And I hate to admit it, but I still remained silent.
I was hurt, no doubt. And angry. Frustrated. Straight-

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up pissed. I knew plenty of Oscars. I grew up with them
and I was friends with them. This was like being told
that they deserved to die.
  As the unrest took place in Oakland, I wondered how
my community would react if that happened to one of
our Oscars . . . or if I became an Oscar.
  From all of those questions and emotions, The Hate U
Give was born.
  I’ve always told stories. When I can’t find a way to say
the words out loud, I create characters who do it for me.
The Hate U Give started as a short story, and I thought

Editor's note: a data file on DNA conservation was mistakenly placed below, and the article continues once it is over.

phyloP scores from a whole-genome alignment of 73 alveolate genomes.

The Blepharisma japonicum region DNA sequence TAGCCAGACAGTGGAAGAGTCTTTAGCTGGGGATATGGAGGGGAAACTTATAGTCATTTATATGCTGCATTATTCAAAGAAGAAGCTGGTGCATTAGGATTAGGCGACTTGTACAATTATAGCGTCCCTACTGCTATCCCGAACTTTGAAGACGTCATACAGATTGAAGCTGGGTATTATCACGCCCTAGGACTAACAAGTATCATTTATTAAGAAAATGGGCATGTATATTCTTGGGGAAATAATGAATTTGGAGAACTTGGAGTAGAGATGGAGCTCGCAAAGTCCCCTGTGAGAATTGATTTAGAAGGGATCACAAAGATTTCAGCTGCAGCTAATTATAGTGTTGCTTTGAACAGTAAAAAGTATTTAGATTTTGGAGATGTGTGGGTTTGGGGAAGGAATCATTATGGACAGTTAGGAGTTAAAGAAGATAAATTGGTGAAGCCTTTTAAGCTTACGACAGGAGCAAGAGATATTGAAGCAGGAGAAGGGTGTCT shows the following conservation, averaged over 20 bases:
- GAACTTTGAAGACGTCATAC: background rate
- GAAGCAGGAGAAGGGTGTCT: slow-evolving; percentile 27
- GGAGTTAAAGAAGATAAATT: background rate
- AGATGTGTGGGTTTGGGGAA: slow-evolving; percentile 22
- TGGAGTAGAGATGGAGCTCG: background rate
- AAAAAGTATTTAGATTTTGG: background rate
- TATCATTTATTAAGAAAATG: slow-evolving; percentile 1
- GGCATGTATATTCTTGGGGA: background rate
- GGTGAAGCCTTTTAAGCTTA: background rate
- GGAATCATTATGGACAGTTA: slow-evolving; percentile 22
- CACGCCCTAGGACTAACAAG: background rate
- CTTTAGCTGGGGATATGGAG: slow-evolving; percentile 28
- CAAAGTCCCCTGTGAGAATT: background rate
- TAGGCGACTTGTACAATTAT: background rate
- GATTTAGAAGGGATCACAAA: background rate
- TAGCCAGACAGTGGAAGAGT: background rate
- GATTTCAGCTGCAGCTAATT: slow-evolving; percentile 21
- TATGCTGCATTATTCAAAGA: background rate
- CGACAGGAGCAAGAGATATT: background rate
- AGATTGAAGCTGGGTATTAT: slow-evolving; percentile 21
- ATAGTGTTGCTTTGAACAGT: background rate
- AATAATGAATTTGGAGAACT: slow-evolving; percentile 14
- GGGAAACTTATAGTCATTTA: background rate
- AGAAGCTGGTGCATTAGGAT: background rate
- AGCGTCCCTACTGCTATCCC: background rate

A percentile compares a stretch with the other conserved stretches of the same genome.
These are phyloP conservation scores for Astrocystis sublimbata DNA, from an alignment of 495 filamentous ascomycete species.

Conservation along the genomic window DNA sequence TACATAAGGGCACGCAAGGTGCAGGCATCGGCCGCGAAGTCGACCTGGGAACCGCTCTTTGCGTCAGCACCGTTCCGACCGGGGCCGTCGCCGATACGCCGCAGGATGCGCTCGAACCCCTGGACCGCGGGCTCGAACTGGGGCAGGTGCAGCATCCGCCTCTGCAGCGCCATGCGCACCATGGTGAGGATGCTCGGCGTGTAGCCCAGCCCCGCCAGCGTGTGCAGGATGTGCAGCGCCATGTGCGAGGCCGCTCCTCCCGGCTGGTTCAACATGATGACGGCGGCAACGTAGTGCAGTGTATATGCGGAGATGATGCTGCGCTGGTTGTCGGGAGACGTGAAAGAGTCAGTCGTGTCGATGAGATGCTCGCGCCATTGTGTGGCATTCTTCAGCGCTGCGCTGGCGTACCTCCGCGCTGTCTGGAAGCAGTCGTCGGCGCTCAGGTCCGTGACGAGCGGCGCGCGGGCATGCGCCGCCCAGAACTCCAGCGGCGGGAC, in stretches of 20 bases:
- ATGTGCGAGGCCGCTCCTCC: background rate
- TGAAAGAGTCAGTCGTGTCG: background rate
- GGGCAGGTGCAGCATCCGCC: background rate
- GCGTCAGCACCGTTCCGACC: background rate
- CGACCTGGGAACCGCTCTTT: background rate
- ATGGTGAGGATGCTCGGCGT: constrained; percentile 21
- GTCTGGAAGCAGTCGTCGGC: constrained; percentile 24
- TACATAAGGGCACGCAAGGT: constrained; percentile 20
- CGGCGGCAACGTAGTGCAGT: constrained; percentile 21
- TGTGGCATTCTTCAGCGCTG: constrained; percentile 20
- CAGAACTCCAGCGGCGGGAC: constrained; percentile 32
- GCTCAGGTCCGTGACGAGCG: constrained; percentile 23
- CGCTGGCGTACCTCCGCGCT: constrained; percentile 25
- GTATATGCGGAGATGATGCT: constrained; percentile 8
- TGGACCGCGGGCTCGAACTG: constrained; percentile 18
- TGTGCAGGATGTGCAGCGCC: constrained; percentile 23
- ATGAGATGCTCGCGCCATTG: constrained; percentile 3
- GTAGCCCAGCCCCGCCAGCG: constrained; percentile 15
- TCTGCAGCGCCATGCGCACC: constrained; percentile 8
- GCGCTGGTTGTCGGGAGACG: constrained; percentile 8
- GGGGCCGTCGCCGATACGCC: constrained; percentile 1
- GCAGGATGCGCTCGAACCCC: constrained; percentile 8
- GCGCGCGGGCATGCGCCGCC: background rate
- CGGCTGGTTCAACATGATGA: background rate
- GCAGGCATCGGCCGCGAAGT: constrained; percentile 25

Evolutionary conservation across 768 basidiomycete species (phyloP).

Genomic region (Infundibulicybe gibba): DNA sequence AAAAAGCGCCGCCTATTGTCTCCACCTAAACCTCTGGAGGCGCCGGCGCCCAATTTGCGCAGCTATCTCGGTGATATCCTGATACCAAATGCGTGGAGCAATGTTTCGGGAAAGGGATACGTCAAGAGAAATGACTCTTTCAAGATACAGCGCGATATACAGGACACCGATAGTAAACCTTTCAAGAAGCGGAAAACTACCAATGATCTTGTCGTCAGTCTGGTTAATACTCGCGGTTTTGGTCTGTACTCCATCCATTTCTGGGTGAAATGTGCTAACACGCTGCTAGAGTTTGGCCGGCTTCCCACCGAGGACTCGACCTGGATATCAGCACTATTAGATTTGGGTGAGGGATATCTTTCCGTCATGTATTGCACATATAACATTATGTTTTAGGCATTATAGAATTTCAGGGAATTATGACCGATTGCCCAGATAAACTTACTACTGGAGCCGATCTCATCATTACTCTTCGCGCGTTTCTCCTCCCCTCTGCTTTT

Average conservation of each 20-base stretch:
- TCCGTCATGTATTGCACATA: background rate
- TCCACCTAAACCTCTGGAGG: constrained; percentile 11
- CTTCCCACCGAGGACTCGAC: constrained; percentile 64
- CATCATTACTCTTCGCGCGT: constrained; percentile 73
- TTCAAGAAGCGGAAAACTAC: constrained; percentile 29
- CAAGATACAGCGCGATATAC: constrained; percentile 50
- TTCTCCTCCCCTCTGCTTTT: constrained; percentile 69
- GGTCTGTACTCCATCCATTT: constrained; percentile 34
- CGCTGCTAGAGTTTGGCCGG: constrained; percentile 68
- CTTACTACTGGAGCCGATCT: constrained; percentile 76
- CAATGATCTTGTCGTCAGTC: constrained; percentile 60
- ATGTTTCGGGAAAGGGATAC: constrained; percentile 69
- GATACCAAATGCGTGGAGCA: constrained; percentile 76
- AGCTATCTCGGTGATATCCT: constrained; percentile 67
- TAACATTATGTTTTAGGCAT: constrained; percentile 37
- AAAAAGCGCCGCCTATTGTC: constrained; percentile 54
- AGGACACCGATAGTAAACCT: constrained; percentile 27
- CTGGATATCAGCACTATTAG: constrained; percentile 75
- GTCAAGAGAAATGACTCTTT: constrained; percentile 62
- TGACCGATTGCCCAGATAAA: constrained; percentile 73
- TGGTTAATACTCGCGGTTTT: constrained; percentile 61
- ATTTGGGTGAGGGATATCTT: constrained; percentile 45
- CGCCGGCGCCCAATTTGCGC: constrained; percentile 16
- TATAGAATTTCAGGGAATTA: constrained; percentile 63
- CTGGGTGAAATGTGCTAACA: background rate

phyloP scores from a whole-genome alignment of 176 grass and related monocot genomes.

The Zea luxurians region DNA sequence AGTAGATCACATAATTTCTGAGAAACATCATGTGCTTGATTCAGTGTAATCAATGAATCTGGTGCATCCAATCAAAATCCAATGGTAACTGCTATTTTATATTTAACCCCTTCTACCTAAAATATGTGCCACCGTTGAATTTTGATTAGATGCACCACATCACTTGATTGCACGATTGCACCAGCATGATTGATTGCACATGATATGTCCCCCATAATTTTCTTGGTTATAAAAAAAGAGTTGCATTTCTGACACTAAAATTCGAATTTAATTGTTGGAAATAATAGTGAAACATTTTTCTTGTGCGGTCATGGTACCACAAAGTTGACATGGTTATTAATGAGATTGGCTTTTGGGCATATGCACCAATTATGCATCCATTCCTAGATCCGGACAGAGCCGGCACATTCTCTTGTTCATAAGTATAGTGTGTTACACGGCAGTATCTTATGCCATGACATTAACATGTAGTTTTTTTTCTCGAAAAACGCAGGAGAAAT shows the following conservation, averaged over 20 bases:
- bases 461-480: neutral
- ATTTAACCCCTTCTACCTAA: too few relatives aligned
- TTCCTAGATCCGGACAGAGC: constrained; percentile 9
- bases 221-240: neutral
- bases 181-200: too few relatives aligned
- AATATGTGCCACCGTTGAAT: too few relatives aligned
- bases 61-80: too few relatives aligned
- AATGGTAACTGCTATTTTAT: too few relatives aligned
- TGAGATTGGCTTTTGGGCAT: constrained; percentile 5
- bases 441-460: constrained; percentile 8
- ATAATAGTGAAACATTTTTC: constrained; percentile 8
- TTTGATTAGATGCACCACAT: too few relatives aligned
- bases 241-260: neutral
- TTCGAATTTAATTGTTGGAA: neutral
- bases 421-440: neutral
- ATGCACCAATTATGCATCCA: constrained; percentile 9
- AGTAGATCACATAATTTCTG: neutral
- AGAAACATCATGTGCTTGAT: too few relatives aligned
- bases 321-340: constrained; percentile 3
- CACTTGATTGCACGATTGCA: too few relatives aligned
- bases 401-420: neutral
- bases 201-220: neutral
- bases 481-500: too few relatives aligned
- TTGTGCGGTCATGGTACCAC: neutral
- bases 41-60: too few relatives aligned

I was done telling Starr and Khalil’s story because I
foolishly hoped Oscar wouldn’t happen again.
  But then there was Trayvon. Michael. Eric. Tamir.
  And there was more anger, frustration, and hurt for
me, my peers, and the kids in my neighborhood who
saw themselves in those gentlemen. So I expressed
those feelings the best way I knew how, through story,
in hopes that I would give a voice to every kid who feels
the same way I do and is not sure how to express it.
  But my ultimate hope is that everyone who reads
this book, no matter their experiences, walks away
from it understanding those feelings and sharing them
in some way.
  And maybe then, Emmett Louis Till can truly become
history.”

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DEBRA CARTWRIGHT
“It was a dream project to illustrate the cover of The Hate U
Give. The multidimensional character Starr fell right in line
with my purpose: painting to combat negative media tropes
of black women.” 
—Debra Cartwright

Photo by Chi-chi Agbim